The narrator of Jim Crace's new novel, Harvest, introduces himself and his neighbors as plain, quiet folk. "We're not a hurtful people hereabouts," Walter Thirsk declares of an eighteenth-century community that is "…two days by post horse" from the nearest market town. Before summer has turned to fall, however, Walter's isolated English village will be convulsed by murder, rape, and mutilation. The land he loves will be home no longer.

This brooding tale opens innocently enough. "Two twists of smoke at a time of year too warm for cottage fires surprise us at first light," Walter observes. One comes from a strangers' encampment, the other from the village lord's dovecote, maliciously set alight. The fires will have dreadful consequences, but Crace lets the machinery of tragedy idle while he describes the nature of each. "Their fire is damp," Walter notes of the encampment's signal. "They will have thrown on wet greenery in order to procure the blackest plume, and thereby not be missed by us…." Master Kent's dovecote blaze, by contrast, consumes "…ancient wood. Long-felled. The years are in its smell." In a few brief sentences, Crace reveals not only what these people see but also how they see it (or smell it). Describing a summer night, a velvet shawl, a field of barley, or a skittish horse, he compels us to view this world through pre-modern eyes, slowing the narrative to walking pace as he ratchets up the tension.

Conflagration prompts action. Within hours, the villagers, "…too rooted in their soil….to be at ease with newcomers," demolish the new encampment but are briefly chastened by the arrival of two men with bows drawn. A woman emerges from the ruins, "…her black hair further darkened with a wound," transforming the encounter into "an occasion of shame." Only Mr. Earle, scribe and mapmaker to Master Kent, behaves gallantly. And he will later pay dearly for his goodness.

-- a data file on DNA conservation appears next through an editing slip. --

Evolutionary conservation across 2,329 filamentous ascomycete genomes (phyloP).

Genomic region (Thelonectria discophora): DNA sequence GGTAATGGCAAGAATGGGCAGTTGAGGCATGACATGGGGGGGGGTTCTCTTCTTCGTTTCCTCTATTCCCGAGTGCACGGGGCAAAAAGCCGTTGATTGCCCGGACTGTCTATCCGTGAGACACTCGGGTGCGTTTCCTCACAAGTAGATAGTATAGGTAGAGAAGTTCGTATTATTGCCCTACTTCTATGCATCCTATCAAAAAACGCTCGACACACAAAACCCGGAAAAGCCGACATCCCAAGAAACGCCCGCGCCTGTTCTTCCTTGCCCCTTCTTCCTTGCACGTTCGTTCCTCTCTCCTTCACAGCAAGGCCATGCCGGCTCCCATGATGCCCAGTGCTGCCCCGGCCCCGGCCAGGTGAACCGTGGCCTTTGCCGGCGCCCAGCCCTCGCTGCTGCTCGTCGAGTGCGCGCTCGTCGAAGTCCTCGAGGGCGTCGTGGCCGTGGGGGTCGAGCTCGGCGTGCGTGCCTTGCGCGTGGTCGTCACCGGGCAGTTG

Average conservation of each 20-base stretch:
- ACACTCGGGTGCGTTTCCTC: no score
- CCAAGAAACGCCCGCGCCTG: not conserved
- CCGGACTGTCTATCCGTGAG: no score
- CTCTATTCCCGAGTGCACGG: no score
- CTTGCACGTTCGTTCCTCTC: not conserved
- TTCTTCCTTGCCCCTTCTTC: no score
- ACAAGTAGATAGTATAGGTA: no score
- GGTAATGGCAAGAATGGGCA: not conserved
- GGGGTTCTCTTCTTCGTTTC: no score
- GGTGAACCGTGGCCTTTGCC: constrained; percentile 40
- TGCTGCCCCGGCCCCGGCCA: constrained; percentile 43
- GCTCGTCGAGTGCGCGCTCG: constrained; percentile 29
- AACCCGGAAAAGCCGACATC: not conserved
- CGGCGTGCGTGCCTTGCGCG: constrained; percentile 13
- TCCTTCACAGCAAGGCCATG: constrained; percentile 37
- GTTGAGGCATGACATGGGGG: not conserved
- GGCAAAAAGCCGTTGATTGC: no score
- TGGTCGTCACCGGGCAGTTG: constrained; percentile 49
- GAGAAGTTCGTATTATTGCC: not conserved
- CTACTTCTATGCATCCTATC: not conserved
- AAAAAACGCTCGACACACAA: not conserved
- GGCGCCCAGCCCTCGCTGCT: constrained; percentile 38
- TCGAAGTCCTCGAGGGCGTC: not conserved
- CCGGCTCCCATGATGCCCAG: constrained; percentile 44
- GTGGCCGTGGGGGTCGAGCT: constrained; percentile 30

Accused of arson and theft, the two strangers are clamped in the pillory, but the wounded female vanishes. "A woman cannot do you any harm," Master Kent is assured by his brutal, usurping cousin. By this time, however, Kent's beloved mare has been viciously killed, and more human blood will soon be spilled. "A mighty storm of reckoning was on its way…," Walter frets, and Crace allows it to break with terrible force.

The novel's soaring drama remains rooted, however, in a landscape that is rhapsodically evoked. "From the lane," Walt reports on harvest day, "looking down toward the tracery of willows on the brook, the top end of our barley meadow, bristling and shivering on the breeze, showed us at last its ochers and its cadmiums…. And the smells, which for so long in this slow summer were faint and damp, became nutlike and sugary." This could be a description by Mary Webb or Thomas Hardy. Certainly Crace is at his most lyrical here, depicting a land and people about to be plowed under by progress, as common fields are enclosed for sheep pasture. Contemplating the map drawn by Mr. Earle, Walt sees what it cannot record. "He hasn't captured time," he observes, "how long a walk might take…how long the seasons or the nights must last." In Harvest, however, Crace has done just that.


About the Columnist
Anna Mundow, a longtime contributor to The Irish Times and The Boston Globe, has written for The Guardian, The Washington Post and The New York Times among other publications.

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